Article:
Or are you the one who just can’t get past the what if’s and can’t even go to to the next step of imagining how life would go on if the result were bad?  Your mind continues to run round and round, thoughts whirring and repeating in your head until you can’t even think straight?

Or do you acknowledge that you are worried about the outcome, but then hands the control over to God/Universe/Life and goes on about the day knowing that no amount of worry gives us any more control over the situation than non-worrying?   Practicing telling the family the dreaded results or the happy ones still doesn’t change the situation at all for the moment.  Without knowing the result, this is all just busy mind conjecture and doesn’t do anything, but drive us into a frenzy at warp speed.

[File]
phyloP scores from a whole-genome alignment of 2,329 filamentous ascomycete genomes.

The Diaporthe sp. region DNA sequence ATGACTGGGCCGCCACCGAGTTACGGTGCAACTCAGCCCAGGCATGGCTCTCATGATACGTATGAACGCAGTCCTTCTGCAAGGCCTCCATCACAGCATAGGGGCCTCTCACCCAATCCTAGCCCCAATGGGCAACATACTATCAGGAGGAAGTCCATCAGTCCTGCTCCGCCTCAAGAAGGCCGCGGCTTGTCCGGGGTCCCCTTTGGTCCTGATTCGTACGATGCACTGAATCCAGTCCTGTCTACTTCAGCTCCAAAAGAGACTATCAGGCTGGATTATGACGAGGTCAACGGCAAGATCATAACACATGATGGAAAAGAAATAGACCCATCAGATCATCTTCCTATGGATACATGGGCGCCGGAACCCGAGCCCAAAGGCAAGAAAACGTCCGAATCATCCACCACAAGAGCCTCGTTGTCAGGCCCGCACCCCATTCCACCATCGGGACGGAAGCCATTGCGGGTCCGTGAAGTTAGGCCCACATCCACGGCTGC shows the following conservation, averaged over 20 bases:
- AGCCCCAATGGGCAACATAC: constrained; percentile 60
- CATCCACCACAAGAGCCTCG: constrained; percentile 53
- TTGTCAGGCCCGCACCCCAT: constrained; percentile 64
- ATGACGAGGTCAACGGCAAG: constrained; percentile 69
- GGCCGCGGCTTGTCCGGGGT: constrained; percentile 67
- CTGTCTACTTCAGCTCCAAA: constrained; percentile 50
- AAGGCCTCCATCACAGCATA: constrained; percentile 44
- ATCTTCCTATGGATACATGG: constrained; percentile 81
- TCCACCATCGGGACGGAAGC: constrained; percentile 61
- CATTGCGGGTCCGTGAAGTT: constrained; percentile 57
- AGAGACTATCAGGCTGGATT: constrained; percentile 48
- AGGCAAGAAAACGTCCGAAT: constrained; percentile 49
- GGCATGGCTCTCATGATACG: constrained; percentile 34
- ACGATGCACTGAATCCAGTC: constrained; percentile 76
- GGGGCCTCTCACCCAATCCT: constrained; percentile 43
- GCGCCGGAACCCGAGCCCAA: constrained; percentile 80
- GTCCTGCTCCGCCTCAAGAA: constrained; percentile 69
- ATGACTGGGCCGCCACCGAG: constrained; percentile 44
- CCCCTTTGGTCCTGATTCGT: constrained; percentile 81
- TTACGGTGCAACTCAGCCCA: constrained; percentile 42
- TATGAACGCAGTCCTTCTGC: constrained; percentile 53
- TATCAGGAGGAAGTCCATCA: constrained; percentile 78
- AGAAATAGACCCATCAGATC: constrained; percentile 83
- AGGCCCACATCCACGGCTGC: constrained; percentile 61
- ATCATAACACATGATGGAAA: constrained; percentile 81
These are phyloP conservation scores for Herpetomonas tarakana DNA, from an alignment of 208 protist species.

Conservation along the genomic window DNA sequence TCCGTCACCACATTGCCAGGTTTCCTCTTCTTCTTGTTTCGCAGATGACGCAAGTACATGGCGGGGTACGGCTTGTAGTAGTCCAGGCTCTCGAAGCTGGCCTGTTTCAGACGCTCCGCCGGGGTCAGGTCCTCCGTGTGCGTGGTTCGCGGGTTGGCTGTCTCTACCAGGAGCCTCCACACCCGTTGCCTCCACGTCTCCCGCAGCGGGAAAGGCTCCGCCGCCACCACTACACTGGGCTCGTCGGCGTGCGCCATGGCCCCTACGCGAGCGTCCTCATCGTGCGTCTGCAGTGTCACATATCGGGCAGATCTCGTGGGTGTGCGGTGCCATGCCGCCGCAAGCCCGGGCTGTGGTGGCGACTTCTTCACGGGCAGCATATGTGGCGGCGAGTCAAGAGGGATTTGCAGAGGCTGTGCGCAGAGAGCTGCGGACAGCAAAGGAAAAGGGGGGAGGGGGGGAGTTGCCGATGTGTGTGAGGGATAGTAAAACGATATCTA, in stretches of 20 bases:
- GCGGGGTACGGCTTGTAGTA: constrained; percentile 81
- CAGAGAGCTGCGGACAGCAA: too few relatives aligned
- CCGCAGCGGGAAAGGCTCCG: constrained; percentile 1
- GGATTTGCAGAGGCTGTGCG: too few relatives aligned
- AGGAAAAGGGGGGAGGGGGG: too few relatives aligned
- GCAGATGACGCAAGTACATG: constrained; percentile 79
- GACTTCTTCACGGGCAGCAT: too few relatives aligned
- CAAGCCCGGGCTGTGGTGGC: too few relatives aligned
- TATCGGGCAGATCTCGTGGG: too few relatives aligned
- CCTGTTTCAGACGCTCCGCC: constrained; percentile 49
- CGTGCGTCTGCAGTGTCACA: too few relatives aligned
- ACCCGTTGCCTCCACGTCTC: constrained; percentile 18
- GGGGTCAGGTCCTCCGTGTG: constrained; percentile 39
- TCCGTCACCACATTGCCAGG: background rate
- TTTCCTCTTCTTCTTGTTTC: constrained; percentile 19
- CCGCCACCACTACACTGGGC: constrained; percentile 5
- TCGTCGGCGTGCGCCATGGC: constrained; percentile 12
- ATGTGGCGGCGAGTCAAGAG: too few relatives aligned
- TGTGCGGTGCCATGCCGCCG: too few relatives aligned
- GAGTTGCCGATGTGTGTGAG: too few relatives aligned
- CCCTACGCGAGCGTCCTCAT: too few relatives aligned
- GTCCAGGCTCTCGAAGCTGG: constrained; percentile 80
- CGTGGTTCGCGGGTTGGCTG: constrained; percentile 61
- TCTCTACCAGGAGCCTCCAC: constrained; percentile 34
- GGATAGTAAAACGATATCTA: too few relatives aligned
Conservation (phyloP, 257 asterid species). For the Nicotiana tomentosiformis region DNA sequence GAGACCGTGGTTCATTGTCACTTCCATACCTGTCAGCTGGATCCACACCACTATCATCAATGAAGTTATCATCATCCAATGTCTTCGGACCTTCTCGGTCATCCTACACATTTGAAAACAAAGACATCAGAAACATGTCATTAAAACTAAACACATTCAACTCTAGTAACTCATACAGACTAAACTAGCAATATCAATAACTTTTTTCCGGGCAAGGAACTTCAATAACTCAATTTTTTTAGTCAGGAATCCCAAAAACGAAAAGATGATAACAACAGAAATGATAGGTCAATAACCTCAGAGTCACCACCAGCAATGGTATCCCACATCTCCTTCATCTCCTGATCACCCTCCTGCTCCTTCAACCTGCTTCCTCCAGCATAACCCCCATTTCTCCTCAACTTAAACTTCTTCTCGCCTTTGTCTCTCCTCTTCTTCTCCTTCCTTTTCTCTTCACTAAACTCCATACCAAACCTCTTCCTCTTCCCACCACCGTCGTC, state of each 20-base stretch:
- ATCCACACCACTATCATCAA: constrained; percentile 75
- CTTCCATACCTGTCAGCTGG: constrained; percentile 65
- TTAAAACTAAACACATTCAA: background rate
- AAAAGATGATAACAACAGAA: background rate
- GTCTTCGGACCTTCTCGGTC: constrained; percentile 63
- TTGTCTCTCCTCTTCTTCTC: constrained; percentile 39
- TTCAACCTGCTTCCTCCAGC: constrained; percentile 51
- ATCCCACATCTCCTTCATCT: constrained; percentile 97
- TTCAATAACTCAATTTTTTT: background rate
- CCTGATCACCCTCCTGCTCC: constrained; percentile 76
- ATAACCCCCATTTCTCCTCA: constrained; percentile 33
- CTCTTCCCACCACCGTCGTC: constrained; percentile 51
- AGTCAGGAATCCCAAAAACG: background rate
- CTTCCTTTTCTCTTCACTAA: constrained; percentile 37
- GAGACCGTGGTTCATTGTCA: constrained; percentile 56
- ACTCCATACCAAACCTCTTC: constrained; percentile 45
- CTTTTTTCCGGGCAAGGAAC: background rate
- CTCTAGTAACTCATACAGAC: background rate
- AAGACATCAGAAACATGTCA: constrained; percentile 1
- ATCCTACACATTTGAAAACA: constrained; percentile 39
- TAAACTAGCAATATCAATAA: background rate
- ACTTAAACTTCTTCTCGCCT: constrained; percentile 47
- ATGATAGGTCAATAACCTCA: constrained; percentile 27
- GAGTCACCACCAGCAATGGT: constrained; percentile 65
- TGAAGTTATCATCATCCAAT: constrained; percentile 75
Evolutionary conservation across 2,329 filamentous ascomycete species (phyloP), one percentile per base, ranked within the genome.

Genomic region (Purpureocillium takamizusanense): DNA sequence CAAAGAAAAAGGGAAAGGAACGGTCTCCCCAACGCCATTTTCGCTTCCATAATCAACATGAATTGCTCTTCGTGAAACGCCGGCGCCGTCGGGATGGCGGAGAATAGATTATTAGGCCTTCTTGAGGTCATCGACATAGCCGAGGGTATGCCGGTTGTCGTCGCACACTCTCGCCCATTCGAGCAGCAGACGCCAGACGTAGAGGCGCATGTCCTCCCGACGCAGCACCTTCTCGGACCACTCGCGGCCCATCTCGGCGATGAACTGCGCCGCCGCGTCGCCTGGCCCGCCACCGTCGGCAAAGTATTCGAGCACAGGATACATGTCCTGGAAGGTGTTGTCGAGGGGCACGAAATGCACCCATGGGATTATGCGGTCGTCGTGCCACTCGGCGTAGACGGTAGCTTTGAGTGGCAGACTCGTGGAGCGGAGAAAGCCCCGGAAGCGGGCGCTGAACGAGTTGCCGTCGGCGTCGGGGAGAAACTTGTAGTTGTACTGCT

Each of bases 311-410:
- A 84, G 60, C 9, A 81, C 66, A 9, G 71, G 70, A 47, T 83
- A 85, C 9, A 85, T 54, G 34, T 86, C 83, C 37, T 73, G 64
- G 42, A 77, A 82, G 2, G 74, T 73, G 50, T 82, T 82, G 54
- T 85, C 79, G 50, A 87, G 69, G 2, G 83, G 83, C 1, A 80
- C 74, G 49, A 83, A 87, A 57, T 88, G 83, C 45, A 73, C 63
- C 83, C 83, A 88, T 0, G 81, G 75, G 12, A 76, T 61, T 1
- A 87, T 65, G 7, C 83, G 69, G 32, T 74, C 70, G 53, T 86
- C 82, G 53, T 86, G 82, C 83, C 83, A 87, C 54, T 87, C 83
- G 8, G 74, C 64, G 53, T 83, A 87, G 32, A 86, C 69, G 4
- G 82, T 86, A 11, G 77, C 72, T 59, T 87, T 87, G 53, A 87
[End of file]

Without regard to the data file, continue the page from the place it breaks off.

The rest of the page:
Do you relate with any of the above situations?  Are you a worrier?  Do you know someone who is?

Well, join the club my friends for I’m a worrier too.

I grew up surrounded by worriers.  ‘What if’s’ ruled the roost, cocka-doodle-dooing from morning to dusk growing up.  In fact, it became so ingrained in me that my first instinct if I’m not careful in my thinking goes right back to the ‘what if’s’ and to the worst outcome and how I will live with that result in my life.